The second reason why the Chinese working class has led the revolution to victory is due to its grasp of the teaching of Comrade Stalin that "the characteristic and merit of the Chinese revolution is that it is an armed revolution against armed counter-revolution." After the failure of the first Great Revolution of 1925-27, many activists of the Chinese working class left the cities under the white terror for the countryside to set in motion the struggle of Agrarian Revolution of the broad peasant masses against the landlords. In doing so they built up numerous small armed forces and set up guerilla bases which were developed and consolidated in the long period of guerilla warfare lasting for about twenty years until they grew into the powerful People's Liberation Army of today, with the highest political consciousness and the best discipline, and finally attained victory in overthrowing the reactionary regime and liberating the whole country. Since that time, the Chinese working class has taken special care in building the armed troops under its leadership and in supporting these troops and the guerilla warfare.
In the areas where the revolutionary regime was set up, the workers strove to develop production movements, especially military production, to support the armed struggle at the front. In the enemy-occupied cities, the workers preserved and accumulated their strength while secretly, absolutely secretly, managing to support the revolutionary troops, for instance, by sending their outstanding elements, particularly the activists who were exposed and could no longer stay in the cities, to join the revolutionary troops in the guerilla areas. In this way, the leadership of the working class in the revolutionary troops was strengthened while the revolutionary cadres were preserved. It was later borne out by facts that the great majority who were sent to the guerilla areas were preserved while the great majority of those who should not have remained but inadvisably remained behind in the cities under the white terror were sacrificed.
When in its victorious development the People's Liberation Army was about to take a city, the workers fought to protect their factories against the enemy's designs to remove or destroy them and used all means to help and support the attack of the People's Liberation Army. And as soon as the Liberation Army entered a city, the workers exerted efforts in resuming production and restoring all the communications and water and electricity supplies to support the further advance of the Liberation Army.
Through protracted struggles, the Chinese working class has acquired, from its experiences and lessons learned through bloodshed, the knowledge that in a semi-colonial and semi-feudal country like China, the working class definitely cannot fundamentally better its status and livelihood, not to speak of winning a revolutionary victory like that of today, without building a revolutionary army under its own leadership and waging a revolutionary war against the rule of imperialism and its lackeys with the support of broad masses of the people.
But on the other hand, in the areas where the ruling forces of imperialism and its lackeys were concentrated, especially in the cities where the enemy was strong and where armed struggles could not be conducted and when the revolutionary movement was at its low ebb, the policy of lying low with a compact organisation and accumulating strength was adopted by the labour movement so as to wait for the ripe moment. This was the policy against the then existing tendency of desperatism and adventurism in order to avoid fighting pitched battles with the enemy under unfavourable conditions. Work was then carried on by making use of the smallest possibilities of legal and open activity, by secretly joining the yellow trade unions, even including the Kuomintang reactionary trade union organisation and all other legal organisations; and by making use of every minute contradiction in the enemy ranks to organise and educate the working masses, to lead them in the day to day minor struggles for the improvement of their living conditions, no matter how small the improvement might be, so as to gain the leadership of these legal organisations, and finally, when the suitable opportunities present themselves, to organise movements of a broad mass character by making use of these legal organisations with great vigilance and resourcefulness to further the high tide of the revolutionary, struggle.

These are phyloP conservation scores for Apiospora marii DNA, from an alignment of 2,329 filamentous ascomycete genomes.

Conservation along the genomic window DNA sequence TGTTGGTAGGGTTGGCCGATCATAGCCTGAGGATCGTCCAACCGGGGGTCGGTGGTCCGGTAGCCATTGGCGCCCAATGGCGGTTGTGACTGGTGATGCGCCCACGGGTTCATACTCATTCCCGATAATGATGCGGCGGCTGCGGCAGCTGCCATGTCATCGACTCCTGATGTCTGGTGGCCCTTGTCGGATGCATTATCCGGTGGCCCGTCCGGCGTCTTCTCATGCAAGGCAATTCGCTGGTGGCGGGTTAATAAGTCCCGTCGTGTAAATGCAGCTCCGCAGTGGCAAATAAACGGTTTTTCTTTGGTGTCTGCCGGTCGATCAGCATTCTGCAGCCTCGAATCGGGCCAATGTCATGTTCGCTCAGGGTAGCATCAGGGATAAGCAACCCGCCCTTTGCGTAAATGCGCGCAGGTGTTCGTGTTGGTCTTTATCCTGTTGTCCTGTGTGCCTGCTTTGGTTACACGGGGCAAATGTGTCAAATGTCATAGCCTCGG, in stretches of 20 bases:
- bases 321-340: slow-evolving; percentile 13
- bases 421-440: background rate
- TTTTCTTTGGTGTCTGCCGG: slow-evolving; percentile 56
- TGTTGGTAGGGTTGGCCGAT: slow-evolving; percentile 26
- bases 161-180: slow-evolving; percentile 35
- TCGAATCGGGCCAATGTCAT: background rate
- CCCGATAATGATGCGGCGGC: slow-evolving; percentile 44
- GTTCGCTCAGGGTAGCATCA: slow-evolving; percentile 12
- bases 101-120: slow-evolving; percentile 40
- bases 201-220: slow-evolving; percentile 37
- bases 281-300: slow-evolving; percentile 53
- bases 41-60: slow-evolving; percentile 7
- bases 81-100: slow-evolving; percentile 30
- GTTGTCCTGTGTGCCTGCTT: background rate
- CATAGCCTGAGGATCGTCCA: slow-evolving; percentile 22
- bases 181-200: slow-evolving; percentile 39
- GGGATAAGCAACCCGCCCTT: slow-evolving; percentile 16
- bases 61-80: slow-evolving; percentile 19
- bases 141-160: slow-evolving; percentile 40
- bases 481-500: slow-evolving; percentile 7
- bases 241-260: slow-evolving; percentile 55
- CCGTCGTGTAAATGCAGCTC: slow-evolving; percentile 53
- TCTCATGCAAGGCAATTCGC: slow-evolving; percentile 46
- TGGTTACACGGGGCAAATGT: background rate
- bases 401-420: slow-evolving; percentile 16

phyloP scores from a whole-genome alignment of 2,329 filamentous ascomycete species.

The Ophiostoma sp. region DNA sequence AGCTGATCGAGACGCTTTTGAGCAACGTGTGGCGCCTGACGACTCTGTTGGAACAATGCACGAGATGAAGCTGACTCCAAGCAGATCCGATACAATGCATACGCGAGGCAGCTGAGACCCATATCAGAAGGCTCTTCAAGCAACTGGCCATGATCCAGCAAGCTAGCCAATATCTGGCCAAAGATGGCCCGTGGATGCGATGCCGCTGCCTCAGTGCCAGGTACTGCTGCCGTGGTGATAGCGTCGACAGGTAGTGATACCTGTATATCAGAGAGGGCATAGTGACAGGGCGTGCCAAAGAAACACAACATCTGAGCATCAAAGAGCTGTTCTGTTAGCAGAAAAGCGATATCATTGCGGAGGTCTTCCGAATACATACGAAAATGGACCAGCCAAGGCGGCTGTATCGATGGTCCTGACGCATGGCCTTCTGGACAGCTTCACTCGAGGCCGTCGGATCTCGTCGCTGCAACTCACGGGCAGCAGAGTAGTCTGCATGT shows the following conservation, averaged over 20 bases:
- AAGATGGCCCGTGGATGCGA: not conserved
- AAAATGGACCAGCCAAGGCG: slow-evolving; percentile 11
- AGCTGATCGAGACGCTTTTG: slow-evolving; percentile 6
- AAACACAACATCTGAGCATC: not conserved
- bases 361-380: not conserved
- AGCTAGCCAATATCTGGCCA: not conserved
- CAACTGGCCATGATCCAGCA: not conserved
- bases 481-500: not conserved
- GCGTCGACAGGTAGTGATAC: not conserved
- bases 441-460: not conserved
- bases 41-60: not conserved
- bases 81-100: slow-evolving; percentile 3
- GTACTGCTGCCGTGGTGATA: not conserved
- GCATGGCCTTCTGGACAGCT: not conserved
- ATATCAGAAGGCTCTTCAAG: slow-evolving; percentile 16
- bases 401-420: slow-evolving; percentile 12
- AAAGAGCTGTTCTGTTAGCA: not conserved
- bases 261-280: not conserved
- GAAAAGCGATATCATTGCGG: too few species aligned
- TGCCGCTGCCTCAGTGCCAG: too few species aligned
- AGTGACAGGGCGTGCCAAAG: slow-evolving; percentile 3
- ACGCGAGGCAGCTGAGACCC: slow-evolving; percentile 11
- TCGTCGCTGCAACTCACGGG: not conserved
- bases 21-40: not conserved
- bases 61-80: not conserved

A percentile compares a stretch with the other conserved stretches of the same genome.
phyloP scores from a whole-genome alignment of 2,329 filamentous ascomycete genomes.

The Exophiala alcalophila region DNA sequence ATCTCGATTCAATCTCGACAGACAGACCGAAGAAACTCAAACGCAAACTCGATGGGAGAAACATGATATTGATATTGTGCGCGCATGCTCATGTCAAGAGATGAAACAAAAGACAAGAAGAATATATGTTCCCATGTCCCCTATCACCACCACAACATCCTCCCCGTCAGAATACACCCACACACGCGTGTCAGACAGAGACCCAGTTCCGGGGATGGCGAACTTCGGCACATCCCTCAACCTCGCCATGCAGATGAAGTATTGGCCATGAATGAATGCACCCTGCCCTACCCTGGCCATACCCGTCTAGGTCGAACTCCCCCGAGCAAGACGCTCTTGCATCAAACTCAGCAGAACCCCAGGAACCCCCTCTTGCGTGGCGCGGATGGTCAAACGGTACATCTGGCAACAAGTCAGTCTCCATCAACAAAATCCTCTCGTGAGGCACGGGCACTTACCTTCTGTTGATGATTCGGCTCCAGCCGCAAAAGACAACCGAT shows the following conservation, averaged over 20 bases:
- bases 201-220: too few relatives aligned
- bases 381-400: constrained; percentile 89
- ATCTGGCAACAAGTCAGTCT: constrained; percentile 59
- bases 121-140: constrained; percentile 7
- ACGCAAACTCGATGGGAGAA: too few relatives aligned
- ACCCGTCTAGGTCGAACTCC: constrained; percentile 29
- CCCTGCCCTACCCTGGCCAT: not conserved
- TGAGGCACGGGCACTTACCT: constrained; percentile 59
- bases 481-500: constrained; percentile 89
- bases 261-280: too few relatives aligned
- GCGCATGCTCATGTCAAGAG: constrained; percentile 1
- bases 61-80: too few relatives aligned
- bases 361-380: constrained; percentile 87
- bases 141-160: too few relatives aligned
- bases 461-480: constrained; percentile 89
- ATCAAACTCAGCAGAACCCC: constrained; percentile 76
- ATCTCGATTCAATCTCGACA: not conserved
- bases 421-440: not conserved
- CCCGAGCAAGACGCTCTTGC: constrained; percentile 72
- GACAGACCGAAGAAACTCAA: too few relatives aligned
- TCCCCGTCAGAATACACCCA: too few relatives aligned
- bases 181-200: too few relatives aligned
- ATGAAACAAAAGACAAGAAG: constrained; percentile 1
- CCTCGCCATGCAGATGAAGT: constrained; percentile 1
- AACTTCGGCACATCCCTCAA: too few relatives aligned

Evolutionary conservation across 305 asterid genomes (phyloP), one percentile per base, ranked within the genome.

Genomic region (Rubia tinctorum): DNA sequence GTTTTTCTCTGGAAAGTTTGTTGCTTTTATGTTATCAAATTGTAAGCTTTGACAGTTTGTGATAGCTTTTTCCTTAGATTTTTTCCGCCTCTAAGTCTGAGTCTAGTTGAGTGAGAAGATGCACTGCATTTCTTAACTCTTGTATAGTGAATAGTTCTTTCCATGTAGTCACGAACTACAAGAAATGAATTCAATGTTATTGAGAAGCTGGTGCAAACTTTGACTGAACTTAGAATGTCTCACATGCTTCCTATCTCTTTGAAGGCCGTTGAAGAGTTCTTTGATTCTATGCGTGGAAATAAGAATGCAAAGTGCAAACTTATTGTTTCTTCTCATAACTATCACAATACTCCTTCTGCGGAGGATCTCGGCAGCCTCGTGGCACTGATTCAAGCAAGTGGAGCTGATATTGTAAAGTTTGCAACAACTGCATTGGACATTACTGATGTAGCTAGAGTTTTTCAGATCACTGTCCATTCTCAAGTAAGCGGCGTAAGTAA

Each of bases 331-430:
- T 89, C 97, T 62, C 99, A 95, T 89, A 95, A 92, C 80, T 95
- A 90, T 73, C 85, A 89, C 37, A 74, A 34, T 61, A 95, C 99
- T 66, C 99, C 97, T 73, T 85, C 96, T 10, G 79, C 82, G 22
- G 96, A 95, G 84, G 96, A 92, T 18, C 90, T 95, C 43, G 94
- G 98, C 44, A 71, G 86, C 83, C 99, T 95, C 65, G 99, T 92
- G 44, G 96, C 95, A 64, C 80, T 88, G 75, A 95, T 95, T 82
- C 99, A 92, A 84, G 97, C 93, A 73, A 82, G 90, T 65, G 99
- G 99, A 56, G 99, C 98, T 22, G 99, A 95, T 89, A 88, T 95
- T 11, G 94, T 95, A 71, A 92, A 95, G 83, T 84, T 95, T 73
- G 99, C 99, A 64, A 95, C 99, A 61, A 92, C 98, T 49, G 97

All these legal activities and open struggles, of course, had to be conducted in various forms and through various contacts, so that they might be carried out under an absolutely secret Communist organisation. In this way, legal struggles were combined with revolutionary secret work, thus accumulating revolutionary strength for the ripe moment when the workers would be called upon to collaborate with the People's Liberation Army in occupying the city. This was the main direction of work in the cities before the victory of the revolution.
For quite a long time, because we did not realise the fact that, under the rule of fascist white terror in a semi-colonial and semi-feudal country like China, revolutionary trade union organisations and revolutionary struggles had no legal protection whatever, we did not know how to organise proper defence and retreat on the occasions when the movement met with setbacks; on the contrary, we adventurously organised offensives and openly organised workers' strikes and demonstrations and even armed struggle. As a result, the revolutionary organisations and revolutionary forces in the cities suffered severe damage and destruction, resulting in terrific losses and at one time even leading to the destruction of practically all organisations of the Party and revolutionary mass organisations by the enemy. I myself have committed serious mistakes on this question and therefore feel deeply about this historical lesson.
Later on, owing to the correct leadership of Comrade Mao Tze-tung and Comrade Liu Shao-chi, who sternly criticised this mistake of "Left" adventurism, we found the correct direction and the correct method of combining open and secret work, and, after fifteen years of strenuous efforts, attained great achievements in the work in the cities; thus enabling our army to obtain strong support from the broad masses of workers in liberating the cities as they do today. In the experiences of China, right opportunism was also opposed and this occurred during the two periods of united front with the Kuomintang. The tendencies of legalism and liquidationism were also opposed and they occurred during the early period after the failure of the first Great Revolution.